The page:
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Arrival to South Georgia

The rainy, cold and busy night on deck, ended with a windy early morning as we arrive to South Georgia. Some were awake with the first lights of the day to see the wild landscape of the island for the first time. Increasingly windy, it didn’t look very inviting for our first landfall when Europa made her way into Right Whale Bay, sailing between Nameless and Craigie Points, when she was hit by fierce gusts up to 55kn. Crew runs aloft to furl the top sails, by that time the only four pieces of canvas that still just hang on their gear. Up the rig they had to hold fast every time a gust swept over the sea surface. Soon the anchor goes down for the first time this trip, and precariously holds our position until it drags over the sandy bottom. The wind meter on the ship registered blasts of 52kn, continuously blowing and dropping afterwards. Impossible to land here, nevertheless the scenery is majestic. Sea spray fills the air in the foreground, while at the coastline heaps of Fur seals are spread all around, mingled with them countless King penguins come and go from the water to their large nesting colony that climbs up the tussock grass slopes. All framed by a waterfall dropping from the high mountains and cliffs behind, and an outwash glacial plane that stretches uphill through an ample valley. Forceful winds sweeping over the whole bay made the Europa struggle to hold her ground. In these conditions, even to try for a landing is out of question. After waiting for a while to see if conditions would improve, the decision is taken to leave the bay and make our way towards Rosita Harbour, located just a few miles away. If conditions are better there we will still have time to stretch our legs over its beaches and green hills. The dramatic and untamed scenery offered by Right Whale Bay represented a great welcome to South Georgia!
Strong winds against us for half of the way, made for a relatively late arrival to Rosita. Located on the northwest side of the Bay of Isles, this harbour doesn’t receive many visitors along the year, despite offering good anchorage, great possibilities for hikes to have a glimpse at the islands interior and lots of native wildlife. Once there, the weather seems to have improved and the bay offers enough shelter to have a try at a first landing. The area is a well-known breeding ground for Fur seals, and right from when we set our first foot ashore, we found ourselves facing big and quite aggressive males, that hold their territories desperately, waiting for more females to come ashore, to start or increase their harems. The ladies are coming back to the island pregnant from last year, and soon after arrival they give birth. A handful of those newborn pups could be seen here and there. About ten days afterwards their mothers become receptive again, a moment that the males have been eagerly waiting for. Soon they will mate with them, and afterwards they will swim to Antarctica. The mothers stay behind taking care of their pups for 3 to 4 months. Still shocked by the scene and nature’s bounty that the island represents, we start making our way, first to visit a fresh water pond where some Elephant seals are refreshing themselves, home also for a flock of the endemic South Georgia Pintails. But something else catches our eye, a crowd of quarrelling Northern giant petrels were feeding on a dead Fur seal. Displaying intimidating manners amongst them, the strongest, biggest… or hungriest amongst those large birds get a bite of the precious meat. Being the skin and fur of the seals too hard for them to easily tear, they prefer to look for natural openings or rip one open to get to the animal’s insides. A gruelling but nevertheless fascinating sight, most revealing of the behaviour of this species that until now we just have seen gliding around the ship in the open seas. A bit further on our way the scene repeats itself with another group of this birds and another dead seal. Afterwards the walk led us through the Tussock grass up gentle slopes to a couple of great viewpoints over the entire bay. There, numerous of the endemic South Georgia pipits look for nourishment amongst the tussock stools and a couple of South Georgia pintails feed on the soggy areas left by the melting snow. Descending the easy slopes we reach the bottom of the river valley.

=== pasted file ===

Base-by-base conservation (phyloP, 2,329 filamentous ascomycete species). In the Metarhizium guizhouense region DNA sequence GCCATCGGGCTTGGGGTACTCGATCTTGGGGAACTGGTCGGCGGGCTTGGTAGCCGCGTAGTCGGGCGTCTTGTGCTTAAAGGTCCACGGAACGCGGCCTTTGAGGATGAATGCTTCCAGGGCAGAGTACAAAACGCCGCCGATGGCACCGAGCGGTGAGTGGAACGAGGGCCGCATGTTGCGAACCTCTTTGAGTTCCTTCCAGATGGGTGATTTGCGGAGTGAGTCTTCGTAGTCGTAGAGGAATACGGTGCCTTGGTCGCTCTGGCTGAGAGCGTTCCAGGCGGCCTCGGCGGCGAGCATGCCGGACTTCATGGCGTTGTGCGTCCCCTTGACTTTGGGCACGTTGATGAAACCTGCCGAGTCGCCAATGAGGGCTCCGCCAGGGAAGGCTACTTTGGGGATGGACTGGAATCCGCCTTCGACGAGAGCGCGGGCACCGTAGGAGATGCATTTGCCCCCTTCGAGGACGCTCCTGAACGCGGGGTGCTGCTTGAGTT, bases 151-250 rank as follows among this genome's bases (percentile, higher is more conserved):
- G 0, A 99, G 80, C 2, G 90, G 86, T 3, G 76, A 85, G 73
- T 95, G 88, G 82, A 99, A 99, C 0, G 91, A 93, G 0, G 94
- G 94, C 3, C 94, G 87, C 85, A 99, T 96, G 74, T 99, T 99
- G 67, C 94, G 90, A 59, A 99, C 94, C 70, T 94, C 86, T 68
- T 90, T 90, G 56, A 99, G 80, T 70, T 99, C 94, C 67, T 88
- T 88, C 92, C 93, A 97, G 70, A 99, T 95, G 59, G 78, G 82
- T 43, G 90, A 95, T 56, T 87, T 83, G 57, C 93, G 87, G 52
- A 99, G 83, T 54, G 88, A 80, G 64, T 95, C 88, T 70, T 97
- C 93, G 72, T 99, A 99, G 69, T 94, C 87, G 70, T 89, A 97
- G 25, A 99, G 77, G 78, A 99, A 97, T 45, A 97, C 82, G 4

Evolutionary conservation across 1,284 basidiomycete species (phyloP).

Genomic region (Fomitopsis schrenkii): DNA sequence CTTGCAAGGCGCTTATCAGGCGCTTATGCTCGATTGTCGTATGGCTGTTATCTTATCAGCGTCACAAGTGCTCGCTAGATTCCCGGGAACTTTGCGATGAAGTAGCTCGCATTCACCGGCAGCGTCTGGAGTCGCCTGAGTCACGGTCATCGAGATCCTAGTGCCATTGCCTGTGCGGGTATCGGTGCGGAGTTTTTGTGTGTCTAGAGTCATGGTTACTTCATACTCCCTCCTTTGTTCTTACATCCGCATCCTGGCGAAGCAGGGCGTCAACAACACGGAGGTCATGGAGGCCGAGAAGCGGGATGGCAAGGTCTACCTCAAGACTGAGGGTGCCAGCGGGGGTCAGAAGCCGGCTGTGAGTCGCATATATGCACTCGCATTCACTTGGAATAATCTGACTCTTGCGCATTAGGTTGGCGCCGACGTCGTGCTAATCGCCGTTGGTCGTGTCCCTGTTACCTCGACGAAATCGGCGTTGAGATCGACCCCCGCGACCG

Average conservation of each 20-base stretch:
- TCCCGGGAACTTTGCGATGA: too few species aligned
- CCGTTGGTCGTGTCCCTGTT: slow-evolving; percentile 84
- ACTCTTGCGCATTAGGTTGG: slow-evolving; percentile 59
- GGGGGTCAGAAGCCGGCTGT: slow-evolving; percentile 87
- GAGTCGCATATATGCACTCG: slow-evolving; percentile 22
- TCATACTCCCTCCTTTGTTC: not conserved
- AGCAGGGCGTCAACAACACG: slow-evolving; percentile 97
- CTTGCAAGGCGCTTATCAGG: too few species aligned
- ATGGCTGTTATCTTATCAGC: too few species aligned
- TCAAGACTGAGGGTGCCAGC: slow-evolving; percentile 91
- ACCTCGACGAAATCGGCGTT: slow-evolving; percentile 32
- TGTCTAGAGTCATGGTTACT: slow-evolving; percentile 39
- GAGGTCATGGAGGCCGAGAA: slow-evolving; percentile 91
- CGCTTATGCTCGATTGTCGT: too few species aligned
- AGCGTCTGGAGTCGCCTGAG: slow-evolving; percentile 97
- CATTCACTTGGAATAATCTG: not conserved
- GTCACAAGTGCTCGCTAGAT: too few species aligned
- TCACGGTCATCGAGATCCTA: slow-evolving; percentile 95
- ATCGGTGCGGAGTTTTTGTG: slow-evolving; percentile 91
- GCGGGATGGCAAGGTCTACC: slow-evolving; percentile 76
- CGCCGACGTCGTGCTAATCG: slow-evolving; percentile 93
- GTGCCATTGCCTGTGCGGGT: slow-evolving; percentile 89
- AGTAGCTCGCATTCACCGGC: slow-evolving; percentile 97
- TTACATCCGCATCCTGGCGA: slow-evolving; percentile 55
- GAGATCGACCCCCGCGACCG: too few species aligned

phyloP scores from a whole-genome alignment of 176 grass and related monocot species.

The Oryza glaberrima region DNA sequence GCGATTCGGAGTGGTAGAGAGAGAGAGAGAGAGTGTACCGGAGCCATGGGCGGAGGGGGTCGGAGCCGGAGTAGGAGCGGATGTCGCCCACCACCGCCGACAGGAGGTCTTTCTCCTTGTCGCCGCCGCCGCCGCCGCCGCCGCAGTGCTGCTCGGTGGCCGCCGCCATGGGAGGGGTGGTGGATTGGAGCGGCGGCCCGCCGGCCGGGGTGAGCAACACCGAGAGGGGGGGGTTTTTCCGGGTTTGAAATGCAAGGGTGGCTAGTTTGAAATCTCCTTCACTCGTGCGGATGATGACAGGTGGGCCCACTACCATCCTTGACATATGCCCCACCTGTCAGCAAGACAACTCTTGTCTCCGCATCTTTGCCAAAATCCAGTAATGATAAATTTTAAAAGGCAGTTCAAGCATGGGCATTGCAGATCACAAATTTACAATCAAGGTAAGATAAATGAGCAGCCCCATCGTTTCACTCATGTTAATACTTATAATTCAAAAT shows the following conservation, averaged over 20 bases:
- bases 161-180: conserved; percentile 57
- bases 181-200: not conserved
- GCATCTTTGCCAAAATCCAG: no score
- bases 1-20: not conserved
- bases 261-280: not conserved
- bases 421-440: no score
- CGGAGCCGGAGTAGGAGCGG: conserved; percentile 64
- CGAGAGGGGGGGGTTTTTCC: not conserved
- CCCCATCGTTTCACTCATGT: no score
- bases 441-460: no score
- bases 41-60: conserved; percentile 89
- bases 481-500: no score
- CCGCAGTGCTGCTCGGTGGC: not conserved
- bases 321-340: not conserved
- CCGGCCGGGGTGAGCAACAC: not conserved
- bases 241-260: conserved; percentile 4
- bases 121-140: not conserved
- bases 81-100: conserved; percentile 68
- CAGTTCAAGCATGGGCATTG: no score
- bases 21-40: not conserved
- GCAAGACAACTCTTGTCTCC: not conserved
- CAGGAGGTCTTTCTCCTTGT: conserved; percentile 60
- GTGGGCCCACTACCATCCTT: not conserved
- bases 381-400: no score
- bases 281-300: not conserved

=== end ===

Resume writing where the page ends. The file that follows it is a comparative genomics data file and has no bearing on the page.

Guided by its flowing waters we reach a larger and flat beach crowded of course by hundreds of Fur seals. From there we were picked up, not before earning our own space at the beach amongst a few troublesome seals. The night was spent on that anchorage, still enduring strong winds. When it gets dark, the crew walks around decks darkening the ship following regulations for visiting South Georgia to avoid bird strikes, as the many petrels and other species nesting in the area get attracted by the lights.

Geschreven door:
Jordi Plana Morales | Guide

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Comments

De gids Jordi Morales beschrijft op een zo treffende wijze het eiland dat ik er wel zo naar toe zou willen gaan om het allemaal persoonlijk te zien. Dank je wel heer Morales.


Hans ( J.A.M. ) Seesing  |  30-11-2018 17:33 uur

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